A simple and therefore attractive and widely researched idea is that there is an inverse relationship between short duration of the local daylight period and the incidence of depression (Young et al., 1997). This correlation has not always been replicated, and possible confounds, such as seasonal unemployment, have to be considered (Murray & Hay, 1997). There is some evidence for the effectiveness of light therapy in seasonal affective disorder. (Lee et al., 1997). However, the usual irradiation at 10000 lx is not always without side effects. About half the patients suffer from headaches and visual problems early in treatment (Kogan & Guilford, 1998). There have also been reports of emerging suicidal tendencies during light therapy (Praschak et al., 1997), so that this treatment should not be given without psychiatric supervision. Proof that seasonal depression is in any way different from major depressive illness is still lacking. Its symptoms are consistent with (atypical) depression, with hypersomnia, hyperphagia, and tiredness. As in other types of depressive illness, symptoms respond to standard antidepressants, such as fluoxetine (Ruhrmann et al., 1998).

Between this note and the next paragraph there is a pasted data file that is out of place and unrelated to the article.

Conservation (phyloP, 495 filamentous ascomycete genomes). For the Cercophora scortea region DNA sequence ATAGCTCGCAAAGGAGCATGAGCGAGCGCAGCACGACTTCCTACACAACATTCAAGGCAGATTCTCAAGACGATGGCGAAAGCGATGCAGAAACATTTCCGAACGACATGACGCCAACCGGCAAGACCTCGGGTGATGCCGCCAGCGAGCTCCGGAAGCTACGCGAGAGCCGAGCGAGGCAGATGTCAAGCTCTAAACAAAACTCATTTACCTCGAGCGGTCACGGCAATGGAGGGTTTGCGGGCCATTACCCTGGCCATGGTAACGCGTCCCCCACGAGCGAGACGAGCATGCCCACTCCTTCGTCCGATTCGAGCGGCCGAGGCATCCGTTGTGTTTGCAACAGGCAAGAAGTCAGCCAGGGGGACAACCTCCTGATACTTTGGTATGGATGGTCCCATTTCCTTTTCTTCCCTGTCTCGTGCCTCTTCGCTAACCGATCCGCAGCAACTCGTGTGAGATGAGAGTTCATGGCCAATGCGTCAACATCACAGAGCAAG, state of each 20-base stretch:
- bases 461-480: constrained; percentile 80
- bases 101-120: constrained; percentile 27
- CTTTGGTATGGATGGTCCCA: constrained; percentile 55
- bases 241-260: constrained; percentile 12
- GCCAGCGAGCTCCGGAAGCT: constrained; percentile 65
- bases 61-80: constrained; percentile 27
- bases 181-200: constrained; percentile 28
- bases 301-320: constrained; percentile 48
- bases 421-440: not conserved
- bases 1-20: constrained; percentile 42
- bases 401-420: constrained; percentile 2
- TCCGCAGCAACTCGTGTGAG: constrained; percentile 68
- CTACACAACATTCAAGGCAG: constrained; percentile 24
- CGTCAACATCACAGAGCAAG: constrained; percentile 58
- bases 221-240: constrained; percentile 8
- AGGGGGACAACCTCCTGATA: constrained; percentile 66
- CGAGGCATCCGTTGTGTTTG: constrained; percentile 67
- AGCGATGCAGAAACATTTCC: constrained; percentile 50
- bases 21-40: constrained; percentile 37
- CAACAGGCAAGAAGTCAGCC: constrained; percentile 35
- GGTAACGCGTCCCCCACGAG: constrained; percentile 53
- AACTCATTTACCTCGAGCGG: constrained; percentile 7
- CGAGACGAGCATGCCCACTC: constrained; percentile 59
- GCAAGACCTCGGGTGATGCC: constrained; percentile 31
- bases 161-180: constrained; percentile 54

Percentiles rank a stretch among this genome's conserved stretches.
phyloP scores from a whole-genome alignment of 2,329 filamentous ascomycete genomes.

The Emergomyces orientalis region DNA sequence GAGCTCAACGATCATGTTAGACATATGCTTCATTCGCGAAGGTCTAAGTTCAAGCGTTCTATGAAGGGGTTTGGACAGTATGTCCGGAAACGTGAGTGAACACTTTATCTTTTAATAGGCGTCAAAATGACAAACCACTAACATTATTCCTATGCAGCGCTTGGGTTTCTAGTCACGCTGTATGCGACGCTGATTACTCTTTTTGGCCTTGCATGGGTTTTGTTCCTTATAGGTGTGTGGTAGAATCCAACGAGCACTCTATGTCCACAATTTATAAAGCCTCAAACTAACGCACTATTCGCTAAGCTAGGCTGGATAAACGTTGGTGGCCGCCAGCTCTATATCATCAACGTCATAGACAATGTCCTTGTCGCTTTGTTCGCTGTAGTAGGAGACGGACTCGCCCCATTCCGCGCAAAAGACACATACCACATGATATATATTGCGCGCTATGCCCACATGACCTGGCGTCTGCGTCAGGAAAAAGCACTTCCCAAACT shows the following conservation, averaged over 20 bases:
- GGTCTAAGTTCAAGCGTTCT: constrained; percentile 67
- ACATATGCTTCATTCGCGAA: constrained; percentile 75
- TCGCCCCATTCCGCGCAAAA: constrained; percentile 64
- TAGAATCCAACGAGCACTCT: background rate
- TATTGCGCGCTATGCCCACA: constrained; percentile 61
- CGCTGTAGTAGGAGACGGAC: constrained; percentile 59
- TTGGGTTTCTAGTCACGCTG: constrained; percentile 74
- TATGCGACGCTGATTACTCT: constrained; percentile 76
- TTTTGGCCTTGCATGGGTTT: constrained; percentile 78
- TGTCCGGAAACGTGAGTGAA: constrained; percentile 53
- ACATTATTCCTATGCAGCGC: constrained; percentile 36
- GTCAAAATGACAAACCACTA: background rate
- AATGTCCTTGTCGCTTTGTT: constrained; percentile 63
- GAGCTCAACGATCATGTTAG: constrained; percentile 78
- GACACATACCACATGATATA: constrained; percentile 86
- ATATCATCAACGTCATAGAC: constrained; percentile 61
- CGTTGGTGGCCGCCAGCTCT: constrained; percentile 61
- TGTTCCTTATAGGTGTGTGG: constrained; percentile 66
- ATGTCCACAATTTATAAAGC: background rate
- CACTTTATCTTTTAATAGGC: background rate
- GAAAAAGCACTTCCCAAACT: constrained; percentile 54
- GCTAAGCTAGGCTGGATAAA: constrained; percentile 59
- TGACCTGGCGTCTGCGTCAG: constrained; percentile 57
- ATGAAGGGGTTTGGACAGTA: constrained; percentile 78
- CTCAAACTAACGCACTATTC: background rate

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Are You Depressed? Heard the horror stories about anti-depressants and how they can just make things worse? Are you sick of being over medicated, glazed over and too fat from taking too many happy pills? Do you hate the dry mouth, the mania and mood swings and sleep disturbances that can come with taking a prescribed mood elevator?